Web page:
A new report into the use of technology by ‘tweens’ (8-12 year olds) and teens (13-17 year olds) shows that children as young as eight are adopting technology faster than expected, particularly social networking.
The report was commissioned by McAfee to identify the gaps between tweens, teens and their parents in the digital world and focuses on the behaviour of the younger age group.
- 67% of tweens are using a social networking site with the most popular being Skype
- despite the age eligibility for Facebook (13 years), one-quarter of all tweens use it with 95% of them having parental approval
- 92% are friends with their parents on Facebook
- 66% use between 3-4 devices that can be internet enabled
- for 77%, their devices are internet enabled and they access it approximately 1.5 hours each day
- the major uses are talking to friends, sending and receiving pictures, homework and gaming.
The President of McAfee Asia Pacific believes it is helpful to have an understanding of what this age group is doing.
"With the increased use of devices by our younger audience, both parents and schools are encouraged to keep a close monitor on their child's online behaviour to ensure they have safe online experiences.
“We have seen that online behaviours become entrenched in the tween age groups, so proactive education is critical within the 8-12 years age bracket," Mr Littleproud said.
The report also highlighted some risky online behaviour.
- 1 in 5 tweens said they chatted to someone online whom they didn’t know
- 6% of teens have met up with an online stranger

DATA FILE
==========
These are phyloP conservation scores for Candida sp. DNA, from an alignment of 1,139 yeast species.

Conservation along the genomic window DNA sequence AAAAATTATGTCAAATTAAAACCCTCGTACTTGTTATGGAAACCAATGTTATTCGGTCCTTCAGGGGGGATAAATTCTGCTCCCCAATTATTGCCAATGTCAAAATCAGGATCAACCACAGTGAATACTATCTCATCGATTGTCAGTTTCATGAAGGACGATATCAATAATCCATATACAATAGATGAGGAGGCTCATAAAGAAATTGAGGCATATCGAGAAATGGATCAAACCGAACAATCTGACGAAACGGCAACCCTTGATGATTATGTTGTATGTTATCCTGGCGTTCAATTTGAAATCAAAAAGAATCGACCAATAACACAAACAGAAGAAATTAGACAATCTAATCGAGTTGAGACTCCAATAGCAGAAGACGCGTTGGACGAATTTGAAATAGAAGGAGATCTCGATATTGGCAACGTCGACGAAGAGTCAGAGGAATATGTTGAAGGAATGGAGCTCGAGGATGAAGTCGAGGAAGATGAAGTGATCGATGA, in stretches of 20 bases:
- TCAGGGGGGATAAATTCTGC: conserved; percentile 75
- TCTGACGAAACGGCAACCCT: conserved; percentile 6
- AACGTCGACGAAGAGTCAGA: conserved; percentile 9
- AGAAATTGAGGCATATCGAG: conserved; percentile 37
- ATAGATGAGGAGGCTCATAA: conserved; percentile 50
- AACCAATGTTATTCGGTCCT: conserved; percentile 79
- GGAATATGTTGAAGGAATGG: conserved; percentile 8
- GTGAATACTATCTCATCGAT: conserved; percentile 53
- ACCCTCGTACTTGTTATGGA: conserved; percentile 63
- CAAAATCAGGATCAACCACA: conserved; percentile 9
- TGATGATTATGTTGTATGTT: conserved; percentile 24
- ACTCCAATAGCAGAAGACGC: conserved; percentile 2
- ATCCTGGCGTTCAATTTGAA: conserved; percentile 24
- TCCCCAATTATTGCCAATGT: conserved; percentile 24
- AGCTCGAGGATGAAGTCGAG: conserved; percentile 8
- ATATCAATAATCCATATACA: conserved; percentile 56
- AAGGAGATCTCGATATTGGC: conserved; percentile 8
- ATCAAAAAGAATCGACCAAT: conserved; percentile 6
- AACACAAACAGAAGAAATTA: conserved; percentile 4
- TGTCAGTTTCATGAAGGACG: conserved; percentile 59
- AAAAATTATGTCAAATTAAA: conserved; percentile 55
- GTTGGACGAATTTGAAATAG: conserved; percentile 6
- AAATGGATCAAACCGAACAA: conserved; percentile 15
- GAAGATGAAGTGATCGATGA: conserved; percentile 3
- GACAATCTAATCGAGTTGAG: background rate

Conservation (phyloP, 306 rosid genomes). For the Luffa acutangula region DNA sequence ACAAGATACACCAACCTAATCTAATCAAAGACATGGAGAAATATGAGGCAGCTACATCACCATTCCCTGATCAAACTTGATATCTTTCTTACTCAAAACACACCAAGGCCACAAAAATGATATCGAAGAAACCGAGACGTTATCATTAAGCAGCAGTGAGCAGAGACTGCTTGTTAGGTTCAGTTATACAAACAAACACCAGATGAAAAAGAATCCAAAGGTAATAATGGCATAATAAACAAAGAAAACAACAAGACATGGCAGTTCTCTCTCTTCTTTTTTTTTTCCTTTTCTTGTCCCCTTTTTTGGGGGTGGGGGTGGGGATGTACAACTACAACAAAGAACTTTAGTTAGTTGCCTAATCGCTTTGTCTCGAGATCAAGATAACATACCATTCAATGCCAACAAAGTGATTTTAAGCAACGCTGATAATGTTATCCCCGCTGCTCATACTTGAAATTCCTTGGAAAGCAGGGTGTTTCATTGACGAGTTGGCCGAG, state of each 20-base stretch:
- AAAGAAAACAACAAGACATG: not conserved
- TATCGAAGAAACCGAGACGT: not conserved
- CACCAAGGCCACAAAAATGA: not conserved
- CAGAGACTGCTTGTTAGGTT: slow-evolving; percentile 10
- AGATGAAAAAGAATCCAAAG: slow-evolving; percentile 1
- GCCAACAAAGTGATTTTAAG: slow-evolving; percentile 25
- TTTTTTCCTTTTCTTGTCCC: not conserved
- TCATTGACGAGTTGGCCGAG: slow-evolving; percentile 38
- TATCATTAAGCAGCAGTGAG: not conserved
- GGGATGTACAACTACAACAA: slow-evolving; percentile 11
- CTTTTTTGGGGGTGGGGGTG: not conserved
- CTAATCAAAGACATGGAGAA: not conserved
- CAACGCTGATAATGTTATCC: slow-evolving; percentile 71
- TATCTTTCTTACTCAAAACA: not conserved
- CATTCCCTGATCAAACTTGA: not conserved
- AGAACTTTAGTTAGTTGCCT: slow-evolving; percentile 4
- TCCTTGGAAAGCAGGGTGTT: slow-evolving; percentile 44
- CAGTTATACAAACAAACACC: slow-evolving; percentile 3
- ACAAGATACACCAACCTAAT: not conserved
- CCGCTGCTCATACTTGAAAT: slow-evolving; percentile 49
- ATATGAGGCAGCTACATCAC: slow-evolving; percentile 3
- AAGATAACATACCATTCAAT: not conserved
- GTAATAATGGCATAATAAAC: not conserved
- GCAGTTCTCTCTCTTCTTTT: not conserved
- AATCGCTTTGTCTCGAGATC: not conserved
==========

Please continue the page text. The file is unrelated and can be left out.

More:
- 40% of tweens are using a risky password
- 20% said they have Instagram friends they do not know and they have shared photos with them.
Cyber bullying is also an issue. At the younger ages, 25% said they had witnessed nasty comments onlin edirected at them o rtheirfriend. This increases as they get older with 53% of teens having experienced cyber bullying. While 71% of tweens tell their parents about these incidents, this drops by almost half for teenagers.
Leading parenting expert, psychologist Dr Justin Coulson, said the findings are surprising and encouraging at the same time.
“Both research and experience are confirming that the personal impact that online pressures can have on these age groups from an emotional and developmental perspective is enormous.
“While it’s surprising to see just how integrated tweens are with the online social world, it’s encouraging to see that their parents are involved both online and offline. It's important for parents to be involved in this aspect of their kids' lives."
Mr Littleproud said that the cyber education program that McAfee co-launched with Life Education in February is helping to educate children, parents and teachers about cyber safety. More than 21,000 students were educated on cyber safety in the first term of school.